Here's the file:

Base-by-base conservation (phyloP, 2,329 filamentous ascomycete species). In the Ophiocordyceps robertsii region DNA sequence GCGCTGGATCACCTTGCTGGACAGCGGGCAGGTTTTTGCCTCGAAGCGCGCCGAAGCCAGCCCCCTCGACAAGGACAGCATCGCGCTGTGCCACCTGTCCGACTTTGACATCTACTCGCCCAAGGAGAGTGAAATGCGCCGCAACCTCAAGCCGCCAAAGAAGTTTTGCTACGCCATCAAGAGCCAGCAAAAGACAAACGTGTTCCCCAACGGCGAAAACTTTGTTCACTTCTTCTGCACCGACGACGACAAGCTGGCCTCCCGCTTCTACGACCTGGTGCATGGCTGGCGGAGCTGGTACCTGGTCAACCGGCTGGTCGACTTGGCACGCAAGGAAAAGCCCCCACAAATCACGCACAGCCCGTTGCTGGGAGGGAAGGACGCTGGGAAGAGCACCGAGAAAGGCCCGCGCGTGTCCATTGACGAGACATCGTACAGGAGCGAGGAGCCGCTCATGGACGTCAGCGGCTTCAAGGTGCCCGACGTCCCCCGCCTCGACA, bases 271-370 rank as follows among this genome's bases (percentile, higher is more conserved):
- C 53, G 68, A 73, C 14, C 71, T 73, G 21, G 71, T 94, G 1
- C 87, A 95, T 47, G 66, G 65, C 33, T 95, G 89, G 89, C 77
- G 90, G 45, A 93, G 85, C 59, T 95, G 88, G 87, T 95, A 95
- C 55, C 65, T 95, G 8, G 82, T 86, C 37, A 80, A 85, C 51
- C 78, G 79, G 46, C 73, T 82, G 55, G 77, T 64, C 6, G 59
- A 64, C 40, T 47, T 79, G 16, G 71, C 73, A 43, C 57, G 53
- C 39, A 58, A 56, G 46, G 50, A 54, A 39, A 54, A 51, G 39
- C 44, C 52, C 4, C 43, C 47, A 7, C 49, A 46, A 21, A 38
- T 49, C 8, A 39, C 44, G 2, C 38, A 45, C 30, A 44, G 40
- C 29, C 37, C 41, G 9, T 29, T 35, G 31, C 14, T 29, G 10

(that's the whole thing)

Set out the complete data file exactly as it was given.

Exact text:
Base-by-base conservation (phyloP, 2,329 filamentous ascomycete species). In the Ophiocordyceps robertsii region DNA sequence GCGCTGGATCACCTTGCTGGACAGCGGGCAGGTTTTTGCCTCGAAGCGCGCCGAAGCCAGCCCCCTCGACAAGGACAGCATCGCGCTGTGCCACCTGTCCGACTTTGACATCTACTCGCCCAAGGAGAGTGAAATGCGCCGCAACCTCAAGCCGCCAAAGAAGTTTTGCTACGCCATCAAGAGCCAGCAAAAGACAAACGTGTTCCCCAACGGCGAAAACTTTGTTCACTTCTTCTGCACCGACGACGACAAGCTGGCCTCCCGCTTCTACGACCTGGTGCATGGCTGGCGGAGCTGGTACCTGGTCAACCGGCTGGTCGACTTGGCACGCAAGGAAAAGCCCCCACAAATCACGCACAGCCCGTTGCTGGGAGGGAAGGACGCTGGGAAGAGCACCGAGAAAGGCCCGCGCGTGTCCATTGACGAGACATCGTACAGGAGCGAGGAGCCGCTCATGGACGTCAGCGGCTTCAAGGTGCCCGACGTCCCCCGCCTCGACA, bases 271-370 rank as follows among this genome's bases (percentile, higher is more conserved):
- C 53, G 68, A 73, C 14, C 71, T 73, G 21, G 71, T 94, G 1
- C 87, A 95, T 47, G 66, G 65, C 33, T 95, G 89, G 89, C 77
- G 90, G 45, A 93, G 85, C 59, T 95, G 88, G 87, T 95, A 95
- C 55, C 65, T 95, G 8, G 82, T 86, C 37, A 80, A 85, C 51
- C 78, G 79, G 46, C 73, T 82, G 55, G 77, T 64, C 6, G 59
- A 64, C 40, T 47, T 79, G 16, G 71, C 73, A 43, C 57, G 53
- C 39, A 58, A 56, G 46, G 50, A 54, A 39, A 54, A 51, G 39
- C 44, C 52, C 4, C 43, C 47, A 7, C 49, A 46, A 21, A 38
- T 49, C 8, A 39, C 44, G 2, C 38, A 45, C 30, A 44, G 40
- C 29, C 37, C 41, G 9, T 29, T 35, G 31, C 14, T 29, G 10